American Council of Academic Plastic Surgeons
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Medical students' perceived access to research and areas for potential intervention: a comparison of two medical campuses
Ayushi Sharma BS1; Kurt Shaffer BS1; Paige Fox MD PhD2; Thomas Gillespie MD1
1Creighton University School of Medicine, Phoenix, AZ, USA 2Stanford University School of Medicine, Stanford, CA, USA

Background: Integrated plastic surgery residency applicants are evaluated based on several selection criteria, including USMLE scores, letters of recommendation, research productivity, and AOA status. Availability of mentors, school location, and emphasis on research play key factors in research productivity. Uniquely, third- and fourth-year students at our medical school do their preclinical years at Campus A, with two-thirds of each class attending Campus A and one-third attending Campus B for rotations. This creates differences in mentor-student ratios that may afford different opportunities. This study aimed to characterize the differences in research environments and evaluate the avenues for and barriers to involvement in research
Methods: A total of 52 third- and fourth-year medical students across both clinical campuses completed email surveys querying the research involvement of the students during medical school and the avenues used and barriers experienced by each respondent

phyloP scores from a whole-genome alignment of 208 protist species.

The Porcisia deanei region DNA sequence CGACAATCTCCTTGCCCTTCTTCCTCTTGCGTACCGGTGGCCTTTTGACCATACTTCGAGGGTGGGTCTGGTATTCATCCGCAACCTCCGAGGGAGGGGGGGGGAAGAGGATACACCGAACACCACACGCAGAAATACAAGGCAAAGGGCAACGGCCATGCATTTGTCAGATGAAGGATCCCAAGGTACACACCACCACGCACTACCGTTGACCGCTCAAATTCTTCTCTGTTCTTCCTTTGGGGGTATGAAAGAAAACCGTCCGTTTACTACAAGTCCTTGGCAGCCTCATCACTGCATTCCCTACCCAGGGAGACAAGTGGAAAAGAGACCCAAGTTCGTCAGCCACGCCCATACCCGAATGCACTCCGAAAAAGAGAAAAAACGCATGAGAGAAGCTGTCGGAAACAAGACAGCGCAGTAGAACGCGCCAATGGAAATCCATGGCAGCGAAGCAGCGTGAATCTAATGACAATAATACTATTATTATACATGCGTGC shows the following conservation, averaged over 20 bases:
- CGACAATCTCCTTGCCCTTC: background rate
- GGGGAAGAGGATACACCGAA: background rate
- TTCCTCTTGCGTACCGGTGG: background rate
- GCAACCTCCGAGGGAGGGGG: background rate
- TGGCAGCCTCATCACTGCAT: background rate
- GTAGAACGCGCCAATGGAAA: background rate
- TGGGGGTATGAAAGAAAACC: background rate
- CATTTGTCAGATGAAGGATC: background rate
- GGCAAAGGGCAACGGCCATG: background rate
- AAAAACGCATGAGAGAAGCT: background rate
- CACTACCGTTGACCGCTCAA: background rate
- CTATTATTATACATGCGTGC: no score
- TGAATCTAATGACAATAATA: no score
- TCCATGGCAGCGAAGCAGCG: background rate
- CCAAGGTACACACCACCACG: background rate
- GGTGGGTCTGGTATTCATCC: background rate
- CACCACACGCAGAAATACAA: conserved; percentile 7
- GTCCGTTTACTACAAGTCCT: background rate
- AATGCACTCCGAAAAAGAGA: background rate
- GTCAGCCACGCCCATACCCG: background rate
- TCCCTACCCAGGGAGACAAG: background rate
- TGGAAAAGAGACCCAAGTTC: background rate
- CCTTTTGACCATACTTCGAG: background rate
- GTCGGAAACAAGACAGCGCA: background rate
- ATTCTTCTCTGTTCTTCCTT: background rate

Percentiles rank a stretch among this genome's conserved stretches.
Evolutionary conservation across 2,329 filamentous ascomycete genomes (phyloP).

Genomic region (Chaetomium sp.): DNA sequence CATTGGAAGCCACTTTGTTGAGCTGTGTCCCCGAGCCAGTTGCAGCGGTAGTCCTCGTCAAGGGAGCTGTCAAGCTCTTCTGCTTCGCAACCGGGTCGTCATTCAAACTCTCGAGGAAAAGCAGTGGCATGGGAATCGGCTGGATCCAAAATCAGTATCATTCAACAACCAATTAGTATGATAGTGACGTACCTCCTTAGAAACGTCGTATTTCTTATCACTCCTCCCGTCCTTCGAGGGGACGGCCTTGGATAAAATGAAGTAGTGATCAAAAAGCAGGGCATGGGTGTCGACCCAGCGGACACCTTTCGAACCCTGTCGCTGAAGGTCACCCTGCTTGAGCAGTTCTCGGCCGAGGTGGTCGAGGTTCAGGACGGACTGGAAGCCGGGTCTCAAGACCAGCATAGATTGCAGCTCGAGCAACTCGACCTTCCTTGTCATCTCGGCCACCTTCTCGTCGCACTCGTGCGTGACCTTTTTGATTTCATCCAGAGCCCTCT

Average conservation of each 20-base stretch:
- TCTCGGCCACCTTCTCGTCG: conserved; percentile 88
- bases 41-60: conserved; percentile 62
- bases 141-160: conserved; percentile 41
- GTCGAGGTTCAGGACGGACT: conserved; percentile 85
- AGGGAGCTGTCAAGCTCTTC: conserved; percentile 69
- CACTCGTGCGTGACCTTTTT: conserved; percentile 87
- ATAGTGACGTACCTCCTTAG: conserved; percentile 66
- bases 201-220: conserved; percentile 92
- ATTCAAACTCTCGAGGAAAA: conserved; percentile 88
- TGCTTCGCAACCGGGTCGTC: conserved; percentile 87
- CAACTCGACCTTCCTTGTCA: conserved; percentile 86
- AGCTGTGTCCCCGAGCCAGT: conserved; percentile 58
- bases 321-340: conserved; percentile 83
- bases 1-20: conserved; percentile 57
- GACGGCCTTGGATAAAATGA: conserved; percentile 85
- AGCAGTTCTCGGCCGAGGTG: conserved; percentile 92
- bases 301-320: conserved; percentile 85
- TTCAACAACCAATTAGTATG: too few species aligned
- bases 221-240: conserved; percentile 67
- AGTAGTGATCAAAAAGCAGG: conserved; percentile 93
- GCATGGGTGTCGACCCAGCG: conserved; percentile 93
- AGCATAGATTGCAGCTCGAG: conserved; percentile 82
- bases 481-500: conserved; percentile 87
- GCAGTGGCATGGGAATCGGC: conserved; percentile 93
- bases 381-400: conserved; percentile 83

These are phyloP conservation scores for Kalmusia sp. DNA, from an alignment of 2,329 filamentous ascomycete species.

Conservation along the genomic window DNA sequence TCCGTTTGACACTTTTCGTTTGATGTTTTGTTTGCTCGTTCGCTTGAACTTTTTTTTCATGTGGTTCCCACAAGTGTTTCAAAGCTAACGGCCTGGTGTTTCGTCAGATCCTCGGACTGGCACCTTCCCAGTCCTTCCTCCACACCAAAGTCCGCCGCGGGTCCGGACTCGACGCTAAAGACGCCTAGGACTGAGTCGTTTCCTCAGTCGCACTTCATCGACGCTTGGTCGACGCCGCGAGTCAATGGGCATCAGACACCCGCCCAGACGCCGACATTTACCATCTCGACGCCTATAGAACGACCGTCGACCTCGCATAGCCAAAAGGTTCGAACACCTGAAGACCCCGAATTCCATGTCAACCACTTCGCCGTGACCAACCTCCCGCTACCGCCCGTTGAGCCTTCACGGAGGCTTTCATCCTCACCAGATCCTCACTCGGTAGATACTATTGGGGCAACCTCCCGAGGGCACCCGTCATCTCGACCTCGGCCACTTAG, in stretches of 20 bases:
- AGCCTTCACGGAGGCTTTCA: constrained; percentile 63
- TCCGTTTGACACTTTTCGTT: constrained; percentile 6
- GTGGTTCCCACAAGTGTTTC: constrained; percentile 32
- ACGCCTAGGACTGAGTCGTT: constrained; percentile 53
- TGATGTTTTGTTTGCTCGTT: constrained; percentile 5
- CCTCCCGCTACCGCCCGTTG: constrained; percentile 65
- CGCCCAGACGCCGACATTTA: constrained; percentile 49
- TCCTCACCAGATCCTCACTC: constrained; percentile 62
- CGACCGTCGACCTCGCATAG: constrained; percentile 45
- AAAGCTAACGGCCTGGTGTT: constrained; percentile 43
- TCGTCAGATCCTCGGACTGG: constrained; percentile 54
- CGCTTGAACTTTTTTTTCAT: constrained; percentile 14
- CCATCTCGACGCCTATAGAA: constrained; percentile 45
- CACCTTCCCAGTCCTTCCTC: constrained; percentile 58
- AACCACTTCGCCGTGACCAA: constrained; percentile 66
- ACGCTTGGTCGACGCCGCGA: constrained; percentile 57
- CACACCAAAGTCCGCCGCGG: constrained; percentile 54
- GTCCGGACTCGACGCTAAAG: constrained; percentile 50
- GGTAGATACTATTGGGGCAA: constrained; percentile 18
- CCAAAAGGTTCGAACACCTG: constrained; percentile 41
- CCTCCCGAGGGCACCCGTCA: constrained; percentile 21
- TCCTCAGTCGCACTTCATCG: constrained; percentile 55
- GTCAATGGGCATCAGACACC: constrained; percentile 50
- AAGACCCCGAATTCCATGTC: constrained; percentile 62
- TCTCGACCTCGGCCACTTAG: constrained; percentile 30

Results: The average number of unique research experiences per respondent was 2.8 for Campus A and 3.4 for Campus B (p=0.276). Average research output per person, defined as total number of posters, abstracts, and presentations, was 7.6 projects for Campus A and 8.7 projects for Campus B (p=0.256). However, among fourth-year students, this number was 3.35 for Campus A and 4.83 for Campus B (p=0.085). The most commonly reported avenues to research involved outreach to the student (49.1%) and self-initiation (37.7%). The most commonly reported barriers were categorized as student knowledge or skill deficits (44.5%) and a deficit in mentorship (19.6%)
Conclusion: Increased mentor-student ratios do not necessarily correlate with increased research involvement among students. While it was found that graduating M4s at a high mentor-student ratio campus had a greater number of unique research experiences, the relationship did not hold true for total research output or when comparing the number of unique experiences among all students. A significant proportion of respondents reported systemic barriers, including non-response from mentors and unawareness of available projects, which are potential confounders in any association between student-mentor ratios. While the most common avenue for involvement was via outreach by residents, attendings, and administration, these barriers present an opportunity to improve involvement through tailored internal structures.


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